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1. “Organic phosphites are well-known and are commonly used as secondary antioxidants in polymer compositions including, for example, polyolefins, polyvinyl chloride, and elastomers. Examples of such phosphites are disclosed in H. Zweifel (Ed) Plastics Additives Handbook, 5th edition, Hanser Publishers, Munich 2000. Phosphite stabilizers, both liquid and solid, are known in the art.
Solid organic phosphite stabilizers are widely used as secondary antioxidants in polymer compositions. One commercially available antioxidant is tris(2,4-di-t-butylphenyl) phosphite, shown below, a solid antioxidant commonly known as Alkanox.TM. 240 (Chemtura Corporation, Middlebury, Conn., USA), Irgafos.TM. 168 (Ciba Specialty Chemicals Corp., Tarrytown, N.Y., USA) and Doverphos.TM. S-480 (Dover Chemical Corp., Dover, Ohio, USA). U.S. Pat. No. 5,254,709, the entirety of which is incorporated herein by reference, describes the synthesis of tris(2,4-di-t-butylphenyl) phosphite by reacting 2,4-di-t-butyl phenol with phosphorus trichloride in the presence of catalyst. The isolated phosphite is described as a white crystalline solid having a melting point of 180-185.degree. C.-1”
[Gelbi, Power and Hill, US Patent 8,178,005 (5/15/2012)]
2. “Organic alkylphenolic phosphites in general, are good secondary antioxidants, but there is a perceived problem that has developed in the scientific community that a number of commonly used compounds, including nonylphenol, may exhibit estrogenic activity, See Jobling, S., et al., "Detergent Components in Sewage Effluent are Weakly Estrogenic to Fish: An In-Vitro Study Using Rainbow Trout Hepatocytes," Aquatic Toxicology, Vol. 27 (1993) pp. 361-372 and Soto, A. M. et al., "p-Nonylphenol: An Estrogenic Xenobiotic Released from Modified Polystyrene," Env. Health Perspectives, Vol. 92 (1991) pp. 167-173. There is even concern with other traditionally used alkylphenols such as 2,4-dibutylphenol. See The Ministry of Heath, Labour and Welfare, Japan 2001, Chemical Substance Toxicity Test Report, 2,4 Di-tert-butylphenol, Vol 8 (1) 363-395.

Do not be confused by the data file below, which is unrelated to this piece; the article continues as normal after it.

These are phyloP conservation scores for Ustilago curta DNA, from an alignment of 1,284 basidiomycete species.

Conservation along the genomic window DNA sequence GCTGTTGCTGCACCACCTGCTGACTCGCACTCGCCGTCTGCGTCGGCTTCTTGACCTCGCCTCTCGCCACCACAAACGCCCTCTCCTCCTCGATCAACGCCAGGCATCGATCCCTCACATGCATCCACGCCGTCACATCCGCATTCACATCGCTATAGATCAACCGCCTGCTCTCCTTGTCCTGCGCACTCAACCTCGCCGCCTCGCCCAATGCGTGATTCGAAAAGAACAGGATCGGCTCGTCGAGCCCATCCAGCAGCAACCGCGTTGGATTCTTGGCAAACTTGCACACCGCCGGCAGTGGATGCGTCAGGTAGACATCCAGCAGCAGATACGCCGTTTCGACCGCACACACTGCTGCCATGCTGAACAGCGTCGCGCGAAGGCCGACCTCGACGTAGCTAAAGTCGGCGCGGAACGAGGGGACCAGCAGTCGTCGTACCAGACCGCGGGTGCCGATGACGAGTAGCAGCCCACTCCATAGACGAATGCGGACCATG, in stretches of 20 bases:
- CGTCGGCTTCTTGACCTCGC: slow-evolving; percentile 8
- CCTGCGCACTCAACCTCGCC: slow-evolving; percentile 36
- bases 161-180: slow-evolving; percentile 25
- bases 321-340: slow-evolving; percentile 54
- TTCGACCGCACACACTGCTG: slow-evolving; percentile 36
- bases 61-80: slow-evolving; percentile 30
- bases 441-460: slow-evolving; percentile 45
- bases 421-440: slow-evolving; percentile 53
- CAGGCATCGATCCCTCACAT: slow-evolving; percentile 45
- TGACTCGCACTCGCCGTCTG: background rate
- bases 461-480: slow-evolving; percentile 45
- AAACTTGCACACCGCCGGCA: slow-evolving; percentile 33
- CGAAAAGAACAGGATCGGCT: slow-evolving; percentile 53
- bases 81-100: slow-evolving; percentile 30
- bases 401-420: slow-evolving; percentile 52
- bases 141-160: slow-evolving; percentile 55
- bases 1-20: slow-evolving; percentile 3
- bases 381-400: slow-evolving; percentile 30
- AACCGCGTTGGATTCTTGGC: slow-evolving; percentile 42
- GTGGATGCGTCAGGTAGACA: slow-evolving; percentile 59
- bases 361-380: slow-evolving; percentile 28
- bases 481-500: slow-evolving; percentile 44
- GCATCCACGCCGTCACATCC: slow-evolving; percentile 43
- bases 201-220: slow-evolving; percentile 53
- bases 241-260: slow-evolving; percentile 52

Therefore, it is desirable to provide phosphites with lower contents of nonylphenol and which are not based on lower alkylphenols, especially 2,4-di-t-butylphenol. In the prior art, tris(nonylphenyl)phosphite has been made more hydrolytically stable by the addition of amines such as tris(isopropanol) amine ("TiPA"). Both tris(nonylphenyl)phosphite and tris(isopropanol) amine are FDA sanctioned for use in many polymer applications. U.S. Pat. Nos. 7,199,170 and 7,468,410 disclose phosphites that can replace TNPP but are either based on 2,4-di-t-butylphenol or lower alkylphenols. Any new phosphites which are to be considered as TNPP replacements need to be a liquid at room temperature and meet or exceed all the performance properties of TNPP. Important performance properties required include: good polymer compatibility, low odor in the polymer during processing, good melt flow and color stability in multi extrusion test, and good color stability in gas fade aging.”
[Jakupca, US Patent 8,258,215 (9/4/2012)]
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Roger D. Corneliussen
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